What do you do with a woman who boldly declares that she's a whore? If you're Cameron Yates, you follow her around for years and discover that she has a fascinating, funny, troubling story to tell. And you end up with The Canal Street Madam, a documentary that had its world premiere at SXSW. The film navigates gracefully through shifting emotional currents, blurring the lines between issues and people to allow the outspoken, occasionally contradictory Jeanette Maier to speak her mind about life as an infamous -- or famous, she can't quite decide -- prostitute and business owner.
Maier became known as "The Canal Street Madam" after she was arrested by the FBI for running a house of prostitution in New Orleans. What set her story apart in the national consciousness was the revelation that Maier, her mother, and her daughter were all involved in the business. Three generations of prostitutes made for a great news story, and Maier was able to parlay that publicity into a made for TV movie starring Annabella Sciorra as herself and Ellen Burstyn as her mother. But Maier was convicted of a felony, and so comes to realize that her options have become more limited for the next stage of her life.
Not that she seems to have had many options before she became a prostitute. She was sexually abused at a young age by a close relative, eventually drifting into dancing in strip clubs and then following her mother into the prostitution business. Her first trick was easy money, she recalls: $200 plus a $200 tip for an hour's work; she felt good about it.
Maier's daughter followed her into the business as well, and Maier felt it was safer to give her a job in her brothel rather than see her daughter walking the dangerous streets. Her two sons ran into trouble with the law, and one got involved in drugs. In a piercing early scene in the doc, Maier visits the one who's had problems with drugs and has a sharp confrontation when she finds him using again, the day before a scheduled drug test.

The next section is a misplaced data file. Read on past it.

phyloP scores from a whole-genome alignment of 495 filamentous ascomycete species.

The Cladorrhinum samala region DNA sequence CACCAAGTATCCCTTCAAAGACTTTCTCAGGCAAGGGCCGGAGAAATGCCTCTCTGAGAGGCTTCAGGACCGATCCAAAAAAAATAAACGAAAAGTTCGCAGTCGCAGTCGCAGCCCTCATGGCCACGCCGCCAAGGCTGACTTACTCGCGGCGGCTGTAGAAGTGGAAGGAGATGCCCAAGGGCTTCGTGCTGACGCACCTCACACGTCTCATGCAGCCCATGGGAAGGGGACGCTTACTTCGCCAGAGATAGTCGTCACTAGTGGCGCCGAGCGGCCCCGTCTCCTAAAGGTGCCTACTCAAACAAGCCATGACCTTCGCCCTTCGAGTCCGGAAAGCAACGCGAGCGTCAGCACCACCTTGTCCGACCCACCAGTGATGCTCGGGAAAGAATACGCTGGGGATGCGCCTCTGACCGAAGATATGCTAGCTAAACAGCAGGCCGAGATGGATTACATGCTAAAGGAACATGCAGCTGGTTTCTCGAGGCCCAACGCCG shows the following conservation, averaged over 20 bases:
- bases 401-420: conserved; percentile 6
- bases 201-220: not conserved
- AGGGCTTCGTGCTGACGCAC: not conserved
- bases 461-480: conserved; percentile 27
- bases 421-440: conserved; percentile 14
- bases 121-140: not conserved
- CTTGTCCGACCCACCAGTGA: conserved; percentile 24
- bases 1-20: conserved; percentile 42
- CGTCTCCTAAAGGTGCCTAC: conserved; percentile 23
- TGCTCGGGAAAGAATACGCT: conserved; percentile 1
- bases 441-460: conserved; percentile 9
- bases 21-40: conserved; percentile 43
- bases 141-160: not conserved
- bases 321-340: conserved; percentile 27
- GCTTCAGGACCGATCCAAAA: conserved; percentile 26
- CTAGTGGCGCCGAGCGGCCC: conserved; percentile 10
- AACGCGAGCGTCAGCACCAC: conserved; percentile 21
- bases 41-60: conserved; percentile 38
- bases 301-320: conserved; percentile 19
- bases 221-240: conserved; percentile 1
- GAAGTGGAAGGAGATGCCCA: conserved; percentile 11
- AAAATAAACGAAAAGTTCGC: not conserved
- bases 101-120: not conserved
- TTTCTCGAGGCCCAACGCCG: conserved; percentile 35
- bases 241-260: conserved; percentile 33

Jeanette Maier says that she had many well-known local businessmen and politicians as clients, and is outraged that she was prosecuted while her clients were never touched. She thought some of them would step forward and help her out after she was arrested, and can't quite believe that they all abandoned her. As she is barred from becoming a nurse or a real estate agent because of her felony conviction, she turns to selling erotic CDs and candles to make a legal living. She becomes an outspoken advocate for legalizing prostitution, a "victimless crime" that should be no business of the government's.
Here is where some of the contradictions arise.
As my viewing companion pointed out, prostitution is not a "victimless crime": Maier herself was the victim of sexual abuse and her family legacy is troubling. And did she really expect that clients who paid her hundreds and thousands of dollars for sexual favors and discretion would make things right with the FBI?
On the other hand, Maier maintains that her business treated the prostitutes well and provided a service which hundreds, if not thousands, of men happily supported. The sexual activity was consensual and took place in private. Shouldn't adults be able to do what they want with their own bodies? If her actions constituted a crime, why weren't her clients prosecuted as well?
Maier's ebullient, 'never say die' personality carries the documentary forward, as she deals with employment issues, incredibly nasty public audiences, and threatening phone calls. She displays great love for her family members and for her best friend Lori.
The contradictions remain, the issues and people blur, and The Canal Street Madam is a compulsively watchable documentary.